7. Week Seven: Using Hardships As Opportunities
God’s servant must not be argumentative, but a gentle listener and a teacher who keeps cool, working firmly but patiently with those who refuse to obey. You never know how or when God might sober them up with a change of heart and a turning to the truth.
Timothy 2:24-25 MSG
This pandemic of 2020 sent tens of millions of people home so we wouldn’t spread the virus at work, retail, gyms, entertainment centers, schools and churches. An unexpected consequence has been the increased usage of outdoor space where people walk, run, cycle or simply sit and enjoy the beauty of God’s creation. My husband and I have had opportunities to speak with some neighbors whom we’ve never met before—at a safe distance, of course.
We make a choice when we confront hardships—we can get into a funk over them or look in faith for opportunities that God brings through them. (Of course we’re to mourn over what we lose, our sins and those of the church. I don’t want to minimize those responses, but I’m highlighting what God can do in the midst of our difficulties.)
We’ve seen Paul’s race involve opposition at every turn from both Jews and Gentiles. From the time Paul embraced Jesus as the Messiah, many of his fellow Jews consistently resisted him and his message. In addition, Roman officials persecuted him for preaching Jesus is Lord, likely considering it sedition against Caesar and/or a threat to the Roman gods. Although discouragement could have sidetracked him, Paul continued running, loving those who opposed him and taking every opportunity to share God’s message with them.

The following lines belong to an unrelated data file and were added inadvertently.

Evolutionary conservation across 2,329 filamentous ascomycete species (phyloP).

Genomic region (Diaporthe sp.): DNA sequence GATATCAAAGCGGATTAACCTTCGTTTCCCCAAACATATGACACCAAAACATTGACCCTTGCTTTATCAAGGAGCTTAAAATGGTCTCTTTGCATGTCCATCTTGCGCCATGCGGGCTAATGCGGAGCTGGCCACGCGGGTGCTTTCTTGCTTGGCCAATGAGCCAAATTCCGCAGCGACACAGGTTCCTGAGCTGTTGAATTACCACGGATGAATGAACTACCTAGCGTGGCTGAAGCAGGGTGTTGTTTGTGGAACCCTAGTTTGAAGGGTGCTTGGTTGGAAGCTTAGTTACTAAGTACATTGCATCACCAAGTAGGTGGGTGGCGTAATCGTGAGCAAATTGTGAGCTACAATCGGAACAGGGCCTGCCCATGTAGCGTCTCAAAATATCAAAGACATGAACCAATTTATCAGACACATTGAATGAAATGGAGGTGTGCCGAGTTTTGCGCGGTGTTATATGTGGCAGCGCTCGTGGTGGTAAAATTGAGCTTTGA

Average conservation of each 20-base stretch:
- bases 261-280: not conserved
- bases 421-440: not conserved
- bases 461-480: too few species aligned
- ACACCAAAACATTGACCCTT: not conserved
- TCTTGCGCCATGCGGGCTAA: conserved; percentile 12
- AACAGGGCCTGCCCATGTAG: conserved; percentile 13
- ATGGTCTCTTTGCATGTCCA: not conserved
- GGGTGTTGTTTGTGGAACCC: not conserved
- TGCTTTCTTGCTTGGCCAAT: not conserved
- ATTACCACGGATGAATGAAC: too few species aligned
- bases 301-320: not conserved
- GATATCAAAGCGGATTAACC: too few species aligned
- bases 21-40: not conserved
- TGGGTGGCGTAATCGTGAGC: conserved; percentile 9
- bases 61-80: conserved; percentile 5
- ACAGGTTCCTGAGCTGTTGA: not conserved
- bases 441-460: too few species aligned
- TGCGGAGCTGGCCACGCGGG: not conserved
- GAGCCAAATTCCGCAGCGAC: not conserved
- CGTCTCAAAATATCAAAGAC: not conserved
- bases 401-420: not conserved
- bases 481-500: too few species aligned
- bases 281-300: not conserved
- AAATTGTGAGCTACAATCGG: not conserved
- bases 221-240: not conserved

This week’s lesson follows Paul through the rest of Acts, returning to the chronological story at the point of Paul’s arrival in Jerusalem at the completion of his third missionary journey. Pay attention to his responses as he faced hardships of many kinds.
Part One Study
Although there’s a long section to read, try to read it slowly, picturing the scenes and considering what Paul was going through. Note that Luke must have accompanied Paul, as he uses the plural pronouns us and we. Remember to make notes on the chart you’ve partially completed, “Paul’s Final Journeys” found in the Appendix on p. 61.
Read Acts 21:15-23:35.
The Roman commander in Jerusalem was frightened to hear that Paul was a Roman citizen (Acts 22:25-29). Dr. Darrell Bock explains: “The beating in Acts 22 is known as a flagellatio, since whips (flagella) would be used. … The flagella were used on noncitizens and slaves.” He also quotes Cicero saying that “to bind a Roman citizen is a crime, to flog him an abomination, to slay him is almost an act of murder.”1